Forensics: Mock Crime Scene II
Forensics students at Fontbonne Hall Academy test their investigative skills to solve a crime scene at Cannonball Park.
Students simulate blood spatter patterns during a Forensic Lab. Because blood behaves according to certain scientific principles, bloodstain patterns can determine how the blood may have been shed. From what may appear to be a random distribution of bloodstains at a crime scene, students can categorize the stains by gathering information from spatter patterns, transfers, voids and other marks that assist them in recreating the sequence of events that occurred after bloodshed. This form of physical evidence requires students to recognize and interpret patterns to determine how those patterns were created.
9th grade students make artificial snow in their Practical Engineering and Advanced Physical Science class. Insta-Snow* is actually derived from the super absorbent polymer found in baby diapers! This lesson incorporates concepts of Conservation of Mass, Properties of Matter, Metric Measurement & Conversion, and Observation Skills.
The Insta-Snow polymer not only absorbs water but the long chains of molecules swell to an enormous size. The polymer soaks up water using the process of osmosis (water molecules pass through a barrier from one side to the other). When water comes in contact with the polymer, it moves from outside the polymer to the inside and causes it to swell. The polymer chains have an elastic quality, but they can stretch only so far and hold just so much water.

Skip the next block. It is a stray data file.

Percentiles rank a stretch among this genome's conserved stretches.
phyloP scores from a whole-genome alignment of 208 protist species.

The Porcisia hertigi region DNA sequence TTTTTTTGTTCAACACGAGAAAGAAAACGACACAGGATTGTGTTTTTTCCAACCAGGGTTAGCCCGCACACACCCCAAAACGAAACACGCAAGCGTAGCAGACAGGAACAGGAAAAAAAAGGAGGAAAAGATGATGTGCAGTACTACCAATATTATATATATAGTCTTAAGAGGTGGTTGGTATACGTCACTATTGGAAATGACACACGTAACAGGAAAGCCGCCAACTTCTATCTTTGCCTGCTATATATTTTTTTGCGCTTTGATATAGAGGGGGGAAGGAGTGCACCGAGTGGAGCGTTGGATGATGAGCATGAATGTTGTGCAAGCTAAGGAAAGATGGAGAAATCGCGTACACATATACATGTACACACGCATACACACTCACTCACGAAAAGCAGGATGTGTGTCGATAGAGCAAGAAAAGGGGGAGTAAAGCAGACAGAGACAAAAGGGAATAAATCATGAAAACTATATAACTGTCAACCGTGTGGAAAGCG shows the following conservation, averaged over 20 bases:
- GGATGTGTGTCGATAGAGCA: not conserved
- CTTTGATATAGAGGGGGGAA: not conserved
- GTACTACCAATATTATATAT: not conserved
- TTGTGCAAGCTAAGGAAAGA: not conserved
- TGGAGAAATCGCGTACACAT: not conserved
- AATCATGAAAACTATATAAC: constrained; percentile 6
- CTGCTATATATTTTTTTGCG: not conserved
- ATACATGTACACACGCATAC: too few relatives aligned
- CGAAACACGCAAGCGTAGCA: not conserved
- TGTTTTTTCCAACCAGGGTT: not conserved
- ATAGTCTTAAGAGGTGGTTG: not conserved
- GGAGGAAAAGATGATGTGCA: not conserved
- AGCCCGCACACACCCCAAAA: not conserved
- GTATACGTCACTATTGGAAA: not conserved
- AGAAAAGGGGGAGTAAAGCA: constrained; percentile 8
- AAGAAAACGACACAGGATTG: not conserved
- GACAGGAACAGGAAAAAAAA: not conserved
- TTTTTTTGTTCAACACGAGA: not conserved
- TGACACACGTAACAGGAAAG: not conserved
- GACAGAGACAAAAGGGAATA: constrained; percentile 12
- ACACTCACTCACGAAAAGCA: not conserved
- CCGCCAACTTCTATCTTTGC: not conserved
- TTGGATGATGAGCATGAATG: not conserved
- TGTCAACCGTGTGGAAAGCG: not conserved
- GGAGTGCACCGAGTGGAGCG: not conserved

Forensics: Mock Crime Scene
Who killed "Patches" ? Forensics students examine the body of the neighborhood scarecrow at Cannonball Park. The focus of the Mock Crime Scene was to use the principles and techniques of Biology, Chemistry, Physics, Geology, Anthropology and many other sciences in order to solve a mystery. Based on previous laboratory experiences, students solved a crime using their lab skills and knowledge. Suspects included a cow, dog and crow.
Freshmen students are ready to test the strength of their atomic models that they designed and built for their Practical Engineering and Advanced Physical Science class at Fontbonne Hall Academy. The goal was to represent an atom that is held together from materials that resist breakage when dropped from a height of 14 feet. The materials preventing damage would be analogous to the strong nuclear force, and also to a more limited sense, weak nuclear force.